Why Executives Lose Interest In Business Continuity

Have your executives lost interest in business continuity? Now that the “big project” is over, are they less eager to jump into a steering committee meeting? Or, is it getting harder and harder to get time on their schedules?

Today, we’re going to talk about why executives lose interest in business continuity and what you can do about it.

I also invite you to check out our Executive Support Amplifier. It’s the complete guide to building executive support, and I know it’ll have a big impact on your organization.

Now, this topic is very personal and cool to me, as I am a survivor of the low executive interest in business continuity. In one business I worked with, we ran into this problem. Over time, I noticed that it was harder to schedule the business continuity steering committee meeting and that fewer and fewer people attended each time. The program was in a really good place – affording me the opportunity to tell the executives how great things were going – everything was on track, BIA and plan updates were completed, and the exercises were moving smoothly. I couldn’t understand why executives weren’t eager to come to the meetings where I could share the news and be a positive part of their day.

I started doing some research to figure out how I could make these meetings more exciting and attractive to the executive team; how I could get them pulled in and hooked tightly.

Today, I’m going to share with you my five key tips for making steering committee meetings irresistible to executives.

So, let’s dive in!

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The first key is to make sure you have the right program sponsor. This is essential because if you have the right program sponsor, and they’re showing up, everyone one else is going to be there as well. This is a great starting point, but it’s not always achievable. Not everyone has a sponsor that is so powerful and magnetic that when they show up everyone else is in their seat. So, if you can’t get that high-energy, magnetic sponsor, then look to number two.


The second key is to go from the same old format and content to the unpredictable. Think about what makes a great movie. A great movie has a sense of suspense or unpredictability to it – you don’t know how it’s going to end. Once you know how the movie is going to end, it starts to get boring and you lose interest. The same is true of your meetings. So, we need to find ways to be unpredictable and have great discussions to figure out ways to move the needle on the program.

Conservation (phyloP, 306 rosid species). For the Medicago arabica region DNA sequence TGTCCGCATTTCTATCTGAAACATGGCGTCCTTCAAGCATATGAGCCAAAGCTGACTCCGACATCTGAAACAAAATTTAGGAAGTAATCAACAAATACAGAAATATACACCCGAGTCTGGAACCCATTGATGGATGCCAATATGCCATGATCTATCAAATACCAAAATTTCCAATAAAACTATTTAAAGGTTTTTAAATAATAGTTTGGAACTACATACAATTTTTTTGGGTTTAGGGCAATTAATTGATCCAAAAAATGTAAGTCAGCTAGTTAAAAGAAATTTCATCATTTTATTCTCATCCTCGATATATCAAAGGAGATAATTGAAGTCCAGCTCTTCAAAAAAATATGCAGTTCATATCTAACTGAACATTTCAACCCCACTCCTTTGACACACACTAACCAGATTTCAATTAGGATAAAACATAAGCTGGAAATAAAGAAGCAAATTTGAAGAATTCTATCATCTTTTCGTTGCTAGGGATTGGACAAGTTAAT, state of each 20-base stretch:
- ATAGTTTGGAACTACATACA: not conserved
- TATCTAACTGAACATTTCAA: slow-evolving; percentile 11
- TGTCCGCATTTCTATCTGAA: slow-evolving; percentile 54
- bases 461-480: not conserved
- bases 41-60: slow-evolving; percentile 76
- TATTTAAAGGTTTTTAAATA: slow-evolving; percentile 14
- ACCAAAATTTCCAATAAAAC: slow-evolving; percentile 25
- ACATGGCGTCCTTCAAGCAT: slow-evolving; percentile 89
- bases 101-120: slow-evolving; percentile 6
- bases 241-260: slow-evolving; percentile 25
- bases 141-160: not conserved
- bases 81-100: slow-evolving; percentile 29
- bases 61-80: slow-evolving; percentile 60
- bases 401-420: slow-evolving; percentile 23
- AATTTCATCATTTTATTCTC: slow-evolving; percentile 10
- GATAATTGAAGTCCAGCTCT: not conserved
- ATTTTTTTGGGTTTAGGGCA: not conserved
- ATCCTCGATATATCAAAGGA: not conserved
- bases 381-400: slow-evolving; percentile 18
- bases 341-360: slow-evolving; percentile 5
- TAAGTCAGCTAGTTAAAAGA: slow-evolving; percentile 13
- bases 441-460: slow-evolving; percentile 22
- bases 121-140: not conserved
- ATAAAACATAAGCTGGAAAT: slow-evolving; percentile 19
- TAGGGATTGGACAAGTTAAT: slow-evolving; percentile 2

The third key is to recognize the balance of talking in the meeting. Ideally, you want your portion of the meeting, where you are talking to the steering committee, to be 40% or less of the entire discussion.

Now, that’s a pretty big challenge because the question becomes, “What fills up the other 60%?” The answer is discussion with the steering committee members. You need to bring issues to the steering committee that require their input to be resolved.

Now you might have a recommendation, but you want to get the members of the steering committee talking. Everyone loves the sound of their own voice and getting people talking engages them and draws them into the conversation. The key is to look at that balance. Get your portion to less than 40% and I bet you’ll have a pretty strong meeting.

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The fourth key is to be specific about the decisions and action items coming out of the meeting. Nobody likes sitting in a meeting where we talk about different ideas and then move on to the next topic without actually bringing anything to conclusion or driving a decision.

If you’re facilitating the meeting, make sure you’re are asking:

  • “What is the decision that needs to be made?”
  • “Who is the decision-maker?”
  • “What is the next action item?”
  • “Who is responsible for completing the action item?”

Write it down and track it. You can even write it on a whiteboard during the meeting. This brings clarity to everyone in attendance and energizes the meeting.


The fifth key here is to make sure that your content is dictating the time and format of the meeting. What I mean by that is if you don’t have much content you may not need a meeting.

Let’s revisit my example from earlier. If everything is great – we’re on track and everything is green, there are no issues that require input from the steering committee to solve – then maybe you don’t even need a meeting. In that case, you can just send the update out via email with some highlights and let people review it.

A meeting is really meant to solve issues. If you have issues that need to be solved, then bring the meeting together. It also doesn’t always have to be 60 minutes. Depending on the content you want to cover, it may need to be longer or shorter. Again, let your content dictate the time and format of the meeting to keep executives engaged.


The five tips I covered above are what I use to drive excitement and energy into business continuity steering committee meetings. This framework has worked really well and enabled me to bring energy back to the room, drive discussion, get different viewpoints on the table, and make sure that everyone is on the same page about how we are approaching business continuity.

If you’re looking for even more help in amplifying the level of support that you get from executives, click here to download our Executive Support Amplifier. It’s the complete guide to building executive support for your business continuity program.


We help companies around the world build strong business continuity programs. If you’re ready to get hands-on help to quickly get results, please book a strategy session with a member of my team today to discuss your program goals, explore your current challenges, and learn how we can help. 

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